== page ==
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I plan on using SOME cob. I'm going to use brick to build the outer enclosure with urbanite under the duct itself, with some brick on top of that, and then 3/4" angular gravel to fill in and top off with 16" patio block to cap it. I'm wanting to keep it as portable as possible (and to save time). I have a finite supply of the clay and I'll use cob to further insulate the combustion unit. If I ever feel the need to rebuild it in my basement I'll be able to dismantle it without too much destruction - hopefully. Thanks Thomas!
 
Robert Hohulin
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Hi Jay. I just put the tee at the top to help eliminate any back drafting and just to see what would happen. I got the idea from Ianto's book. I'm hoping it might save me from buying a rain cap - anywhere I can save some money!
 
Robert Hohulin
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On vacation and finally building my bench. On the downside, winter decided to show up in central Illinois this week. 5-7" of snow with sub-zero temps oh, why didn't I get on this sooner?! The bench is coming along well and I'm looking into using cam-6, which is used for road underlayment @ about $8/yard. I'm still planning on using urbanite under the duct, filled in with cob to reduce air gaps. I have it raised up on brick rows, Bonny style, to tap into passive air flow. The hollow cores on the block that I'm using for containment, I'm going to fill with either cob or vermiculite- (I got the block CHEAP). My exhaust configuration should be a winner as I'll have the vertical stack through the roofline. But since old man winter decided to show up, I might have to wait. The roofer down the street who was going to do it this week says ill have to wait till the temps get to at least 25 degrees to do the flashing. In the meantime I might just run a temporary stack out of the upstairs window and just pack the space around the duct with rock wool to keep from freezing or burning my barn down. Will post further updates and pics!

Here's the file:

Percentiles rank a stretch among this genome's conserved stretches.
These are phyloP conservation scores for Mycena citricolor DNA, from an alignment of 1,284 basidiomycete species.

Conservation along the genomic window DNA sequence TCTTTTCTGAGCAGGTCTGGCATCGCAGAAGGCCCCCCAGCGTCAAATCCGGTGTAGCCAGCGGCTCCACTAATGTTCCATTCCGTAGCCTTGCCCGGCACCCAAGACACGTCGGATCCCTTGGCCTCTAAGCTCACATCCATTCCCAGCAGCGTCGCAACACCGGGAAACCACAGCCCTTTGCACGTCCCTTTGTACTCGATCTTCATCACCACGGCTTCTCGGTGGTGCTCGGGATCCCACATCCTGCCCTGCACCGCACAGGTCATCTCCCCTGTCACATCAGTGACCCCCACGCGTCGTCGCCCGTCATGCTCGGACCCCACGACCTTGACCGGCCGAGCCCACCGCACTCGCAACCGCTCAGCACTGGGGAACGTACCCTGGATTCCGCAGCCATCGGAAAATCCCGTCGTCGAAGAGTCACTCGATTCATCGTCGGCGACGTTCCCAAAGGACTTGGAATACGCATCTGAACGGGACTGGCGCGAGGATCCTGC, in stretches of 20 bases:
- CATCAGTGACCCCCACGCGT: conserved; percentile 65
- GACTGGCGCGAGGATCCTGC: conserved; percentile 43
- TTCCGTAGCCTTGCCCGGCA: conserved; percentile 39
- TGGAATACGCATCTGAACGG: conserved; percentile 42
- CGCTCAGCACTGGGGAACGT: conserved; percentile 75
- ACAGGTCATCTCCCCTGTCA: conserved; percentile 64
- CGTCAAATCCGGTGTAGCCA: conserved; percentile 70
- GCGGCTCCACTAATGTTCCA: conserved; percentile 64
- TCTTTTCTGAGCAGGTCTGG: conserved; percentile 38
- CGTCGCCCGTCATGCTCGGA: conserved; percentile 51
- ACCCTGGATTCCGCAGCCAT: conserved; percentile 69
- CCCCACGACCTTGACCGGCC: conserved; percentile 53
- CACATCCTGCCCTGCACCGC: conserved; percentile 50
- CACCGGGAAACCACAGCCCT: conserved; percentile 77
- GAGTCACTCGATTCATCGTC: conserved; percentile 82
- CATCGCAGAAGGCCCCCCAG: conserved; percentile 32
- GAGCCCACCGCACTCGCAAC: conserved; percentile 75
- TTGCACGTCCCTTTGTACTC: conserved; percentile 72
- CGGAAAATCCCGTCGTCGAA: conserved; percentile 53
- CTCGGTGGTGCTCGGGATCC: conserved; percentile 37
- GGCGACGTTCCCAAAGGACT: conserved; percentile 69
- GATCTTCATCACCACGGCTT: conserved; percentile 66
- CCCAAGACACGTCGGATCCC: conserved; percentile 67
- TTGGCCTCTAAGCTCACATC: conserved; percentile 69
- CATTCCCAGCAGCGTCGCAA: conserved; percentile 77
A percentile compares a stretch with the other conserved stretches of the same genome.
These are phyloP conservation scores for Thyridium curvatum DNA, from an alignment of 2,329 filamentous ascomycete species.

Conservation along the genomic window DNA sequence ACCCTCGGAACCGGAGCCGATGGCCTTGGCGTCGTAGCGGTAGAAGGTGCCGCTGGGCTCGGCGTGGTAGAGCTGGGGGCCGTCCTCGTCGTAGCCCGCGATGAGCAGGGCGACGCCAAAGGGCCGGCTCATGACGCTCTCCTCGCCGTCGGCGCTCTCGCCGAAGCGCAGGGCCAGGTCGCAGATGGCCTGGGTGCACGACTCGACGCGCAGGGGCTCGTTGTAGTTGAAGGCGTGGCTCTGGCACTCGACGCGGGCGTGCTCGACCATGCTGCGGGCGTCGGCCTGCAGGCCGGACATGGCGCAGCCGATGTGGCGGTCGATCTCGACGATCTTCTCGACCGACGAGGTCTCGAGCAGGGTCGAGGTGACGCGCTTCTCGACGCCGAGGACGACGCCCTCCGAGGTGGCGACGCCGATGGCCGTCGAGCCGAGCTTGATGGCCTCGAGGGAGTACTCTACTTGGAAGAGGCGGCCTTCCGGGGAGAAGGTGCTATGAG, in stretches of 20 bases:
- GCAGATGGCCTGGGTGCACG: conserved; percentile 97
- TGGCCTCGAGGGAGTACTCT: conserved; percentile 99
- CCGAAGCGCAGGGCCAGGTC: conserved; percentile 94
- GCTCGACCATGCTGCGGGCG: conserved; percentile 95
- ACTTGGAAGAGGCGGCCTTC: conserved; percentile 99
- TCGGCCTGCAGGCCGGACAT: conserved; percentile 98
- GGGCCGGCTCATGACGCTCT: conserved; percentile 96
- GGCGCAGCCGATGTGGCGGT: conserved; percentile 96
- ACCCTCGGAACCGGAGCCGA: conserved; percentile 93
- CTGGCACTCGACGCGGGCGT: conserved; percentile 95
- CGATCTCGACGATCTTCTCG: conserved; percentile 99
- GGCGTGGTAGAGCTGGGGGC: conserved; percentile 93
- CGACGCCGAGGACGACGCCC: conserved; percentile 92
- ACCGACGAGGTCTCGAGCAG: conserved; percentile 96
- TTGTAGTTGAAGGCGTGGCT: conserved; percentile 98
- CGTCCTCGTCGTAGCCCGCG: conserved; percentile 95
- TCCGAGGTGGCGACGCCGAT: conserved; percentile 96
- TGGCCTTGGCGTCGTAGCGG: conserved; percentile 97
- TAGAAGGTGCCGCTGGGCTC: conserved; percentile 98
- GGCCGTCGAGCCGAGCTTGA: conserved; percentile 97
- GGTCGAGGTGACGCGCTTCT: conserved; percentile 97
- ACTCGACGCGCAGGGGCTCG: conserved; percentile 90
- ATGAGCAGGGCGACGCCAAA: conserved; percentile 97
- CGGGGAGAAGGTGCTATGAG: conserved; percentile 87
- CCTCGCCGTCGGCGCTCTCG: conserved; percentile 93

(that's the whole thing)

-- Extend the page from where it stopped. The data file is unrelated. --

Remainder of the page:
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Location: S.W. Missouri, Zone 6B
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Jay C. White Cloud wrote:Hi Robert,

Why the "splitter" at the top of the flue?

I understand "diffusers" on some historic chimney flues from different cultures, yet most turn out to be decorative or inhibitors to wildlife (and a proper drafting of the system) than anything else.

Regards,

j




I don't know if it is cheaper than just getting a decent wind-vined, rain cap, but with three T's you can make an H-shaped top. This is an old method, been around a long time, to create low pressure up there at the very top of the chimney pipe, helping the draft. You also give the arms of the H a little tweak to help ensure the rain water drains away from the central vertical pipe, instead of inside of it.

With the T you have in your pic, just add another T to each "arm" the existing T is offering. If you ignore the vertical chimney pipe, the three T's end up looking like an H. I have also seen folks use two small pieces of connecting pipe to make the fit easier onto the "arms" of the first T.